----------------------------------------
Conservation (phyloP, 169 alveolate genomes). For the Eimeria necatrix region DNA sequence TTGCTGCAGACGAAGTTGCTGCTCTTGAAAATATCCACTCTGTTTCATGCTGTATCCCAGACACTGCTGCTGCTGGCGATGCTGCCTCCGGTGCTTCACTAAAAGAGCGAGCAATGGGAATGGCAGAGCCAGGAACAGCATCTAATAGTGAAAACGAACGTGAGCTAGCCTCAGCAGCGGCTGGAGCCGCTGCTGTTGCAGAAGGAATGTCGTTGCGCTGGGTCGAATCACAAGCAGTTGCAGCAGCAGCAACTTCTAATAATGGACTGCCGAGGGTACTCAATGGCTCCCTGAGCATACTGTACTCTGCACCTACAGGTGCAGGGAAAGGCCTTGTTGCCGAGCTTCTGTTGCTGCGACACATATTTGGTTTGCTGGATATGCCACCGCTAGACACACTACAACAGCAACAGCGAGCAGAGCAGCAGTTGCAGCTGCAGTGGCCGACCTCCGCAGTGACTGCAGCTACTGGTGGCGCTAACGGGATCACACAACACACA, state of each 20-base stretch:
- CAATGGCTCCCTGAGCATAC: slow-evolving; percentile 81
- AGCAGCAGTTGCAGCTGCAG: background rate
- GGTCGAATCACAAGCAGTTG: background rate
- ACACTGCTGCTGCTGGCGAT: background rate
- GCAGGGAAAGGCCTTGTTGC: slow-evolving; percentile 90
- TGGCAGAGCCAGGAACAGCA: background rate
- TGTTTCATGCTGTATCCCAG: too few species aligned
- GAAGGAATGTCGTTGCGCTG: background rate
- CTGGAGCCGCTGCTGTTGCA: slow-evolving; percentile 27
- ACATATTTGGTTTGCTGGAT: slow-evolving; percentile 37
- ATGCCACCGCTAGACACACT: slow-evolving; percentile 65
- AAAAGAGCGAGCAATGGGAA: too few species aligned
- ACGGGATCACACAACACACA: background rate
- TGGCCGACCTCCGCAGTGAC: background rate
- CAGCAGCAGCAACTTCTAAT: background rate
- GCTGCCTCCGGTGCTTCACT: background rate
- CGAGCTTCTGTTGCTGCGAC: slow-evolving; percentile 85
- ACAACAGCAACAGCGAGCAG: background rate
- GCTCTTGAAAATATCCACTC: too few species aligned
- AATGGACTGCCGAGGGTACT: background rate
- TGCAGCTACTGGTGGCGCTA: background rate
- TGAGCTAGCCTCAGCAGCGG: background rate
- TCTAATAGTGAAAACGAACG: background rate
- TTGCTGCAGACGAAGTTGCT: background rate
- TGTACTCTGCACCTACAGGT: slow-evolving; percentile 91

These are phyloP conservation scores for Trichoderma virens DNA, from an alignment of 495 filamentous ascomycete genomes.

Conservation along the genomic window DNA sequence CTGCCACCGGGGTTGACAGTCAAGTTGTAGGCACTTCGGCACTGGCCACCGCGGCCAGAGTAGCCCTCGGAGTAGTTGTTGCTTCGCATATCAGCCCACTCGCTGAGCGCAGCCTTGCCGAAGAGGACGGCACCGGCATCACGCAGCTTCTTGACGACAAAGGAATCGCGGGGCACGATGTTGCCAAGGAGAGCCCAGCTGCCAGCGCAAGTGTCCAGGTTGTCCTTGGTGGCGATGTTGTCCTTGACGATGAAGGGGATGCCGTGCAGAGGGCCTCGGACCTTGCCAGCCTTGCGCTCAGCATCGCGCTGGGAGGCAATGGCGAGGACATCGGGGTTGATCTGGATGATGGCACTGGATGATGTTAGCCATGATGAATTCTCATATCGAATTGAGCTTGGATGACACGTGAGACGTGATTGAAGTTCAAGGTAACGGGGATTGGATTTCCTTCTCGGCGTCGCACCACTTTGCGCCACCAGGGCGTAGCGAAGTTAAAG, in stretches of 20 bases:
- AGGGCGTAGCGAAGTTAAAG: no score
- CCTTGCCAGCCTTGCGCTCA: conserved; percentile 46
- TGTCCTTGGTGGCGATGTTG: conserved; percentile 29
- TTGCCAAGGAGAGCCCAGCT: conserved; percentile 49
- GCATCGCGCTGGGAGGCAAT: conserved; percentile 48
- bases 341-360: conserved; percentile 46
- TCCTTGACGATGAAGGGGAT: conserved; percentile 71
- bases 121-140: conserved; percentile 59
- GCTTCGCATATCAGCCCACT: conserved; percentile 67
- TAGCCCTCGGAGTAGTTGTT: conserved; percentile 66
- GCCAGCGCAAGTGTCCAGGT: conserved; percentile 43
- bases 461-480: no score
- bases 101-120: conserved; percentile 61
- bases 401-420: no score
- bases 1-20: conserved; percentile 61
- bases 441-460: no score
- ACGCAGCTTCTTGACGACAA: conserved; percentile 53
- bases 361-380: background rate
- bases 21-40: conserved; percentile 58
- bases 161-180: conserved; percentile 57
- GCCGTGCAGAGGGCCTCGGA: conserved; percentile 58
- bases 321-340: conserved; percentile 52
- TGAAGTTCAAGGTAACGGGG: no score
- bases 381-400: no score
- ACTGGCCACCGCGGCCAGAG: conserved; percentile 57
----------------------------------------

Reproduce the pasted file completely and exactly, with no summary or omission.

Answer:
Conservation (phyloP, 169 alveolate genomes). For the Eimeria necatrix region DNA sequence TTGCTGCAGACGAAGTTGCTGCTCTTGAAAATATCCACTCTGTTTCATGCTGTATCCCAGACACTGCTGCTGCTGGCGATGCTGCCTCCGGTGCTTCACTAAAAGAGCGAGCAATGGGAATGGCAGAGCCAGGAACAGCATCTAATAGTGAAAACGAACGTGAGCTAGCCTCAGCAGCGGCTGGAGCCGCTGCTGTTGCAGAAGGAATGTCGTTGCGCTGGGTCGAATCACAAGCAGTTGCAGCAGCAGCAACTTCTAATAATGGACTGCCGAGGGTACTCAATGGCTCCCTGAGCATACTGTACTCTGCACCTACAGGTGCAGGGAAAGGCCTTGTTGCCGAGCTTCTGTTGCTGCGACACATATTTGGTTTGCTGGATATGCCACCGCTAGACACACTACAACAGCAACAGCGAGCAGAGCAGCAGTTGCAGCTGCAGTGGCCGACCTCCGCAGTGACTGCAGCTACTGGTGGCGCTAACGGGATCACACAACACACA, state of each 20-base stretch:
- CAATGGCTCCCTGAGCATAC: slow-evolving; percentile 81
- AGCAGCAGTTGCAGCTGCAG: background rate
- GGTCGAATCACAAGCAGTTG: background rate
- ACACTGCTGCTGCTGGCGAT: background rate
- GCAGGGAAAGGCCTTGTTGC: slow-evolving; percentile 90
- TGGCAGAGCCAGGAACAGCA: background rate
- TGTTTCATGCTGTATCCCAG: too few species aligned
- GAAGGAATGTCGTTGCGCTG: background rate
- CTGGAGCCGCTGCTGTTGCA: slow-evolving; percentile 27
- ACATATTTGGTTTGCTGGAT: slow-evolving; percentile 37
- ATGCCACCGCTAGACACACT: slow-evolving; percentile 65
- AAAAGAGCGAGCAATGGGAA: too few species aligned
- ACGGGATCACACAACACACA: background rate
- TGGCCGACCTCCGCAGTGAC: background rate
- CAGCAGCAGCAACTTCTAAT: background rate
- GCTGCCTCCGGTGCTTCACT: background rate
- CGAGCTTCTGTTGCTGCGAC: slow-evolving; percentile 85
- ACAACAGCAACAGCGAGCAG: background rate
- GCTCTTGAAAATATCCACTC: too few species aligned
- AATGGACTGCCGAGGGTACT: background rate
- TGCAGCTACTGGTGGCGCTA: background rate
- TGAGCTAGCCTCAGCAGCGG: background rate
- TCTAATAGTGAAAACGAACG: background rate
- TTGCTGCAGACGAAGTTGCT: background rate
- TGTACTCTGCACCTACAGGT: slow-evolving; percentile 91

These are phyloP conservation scores for Trichoderma virens DNA, from an alignment of 495 filamentous ascomycete genomes.

Conservation along the genomic window DNA sequence CTGCCACCGGGGTTGACAGTCAAGTTGTAGGCACTTCGGCACTGGCCACCGCGGCCAGAGTAGCCCTCGGAGTAGTTGTTGCTTCGCATATCAGCCCACTCGCTGAGCGCAGCCTTGCCGAAGAGGACGGCACCGGCATCACGCAGCTTCTTGACGACAAAGGAATCGCGGGGCACGATGTTGCCAAGGAGAGCCCAGCTGCCAGCGCAAGTGTCCAGGTTGTCCTTGGTGGCGATGTTGTCCTTGACGATGAAGGGGATGCCGTGCAGAGGGCCTCGGACCTTGCCAGCCTTGCGCTCAGCATCGCGCTGGGAGGCAATGGCGAGGACATCGGGGTTGATCTGGATGATGGCACTGGATGATGTTAGCCATGATGAATTCTCATATCGAATTGAGCTTGGATGACACGTGAGACGTGATTGAAGTTCAAGGTAACGGGGATTGGATTTCCTTCTCGGCGTCGCACCACTTTGCGCCACCAGGGCGTAGCGAAGTTAAAG, in stretches of 20 bases:
- AGGGCGTAGCGAAGTTAAAG: no score
- CCTTGCCAGCCTTGCGCTCA: conserved; percentile 46
- TGTCCTTGGTGGCGATGTTG: conserved; percentile 29
- TTGCCAAGGAGAGCCCAGCT: conserved; percentile 49
- GCATCGCGCTGGGAGGCAAT: conserved; percentile 48
- bases 341-360: conserved; percentile 46
- TCCTTGACGATGAAGGGGAT: conserved; percentile 71
- bases 121-140: conserved; percentile 59
- GCTTCGCATATCAGCCCACT: conserved; percentile 67
- TAGCCCTCGGAGTAGTTGTT: conserved; percentile 66
- GCCAGCGCAAGTGTCCAGGT: conserved; percentile 43
- bases 461-480: no score
- bases 101-120: conserved; percentile 61
- bases 401-420: no score
- bases 1-20: conserved; percentile 61
- bases 441-460: no score
- ACGCAGCTTCTTGACGACAA: conserved; percentile 53
- bases 361-380: background rate
- bases 21-40: conserved; percentile 58
- bases 161-180: conserved; percentile 57
- GCCGTGCAGAGGGCCTCGGA: conserved; percentile 58
- bases 321-340: conserved; percentile 52
- TGAAGTTCAAGGTAACGGGG: no score
- bases 381-400: no score
- ACTGGCCACCGCGGCCAGAG: conserved; percentile 57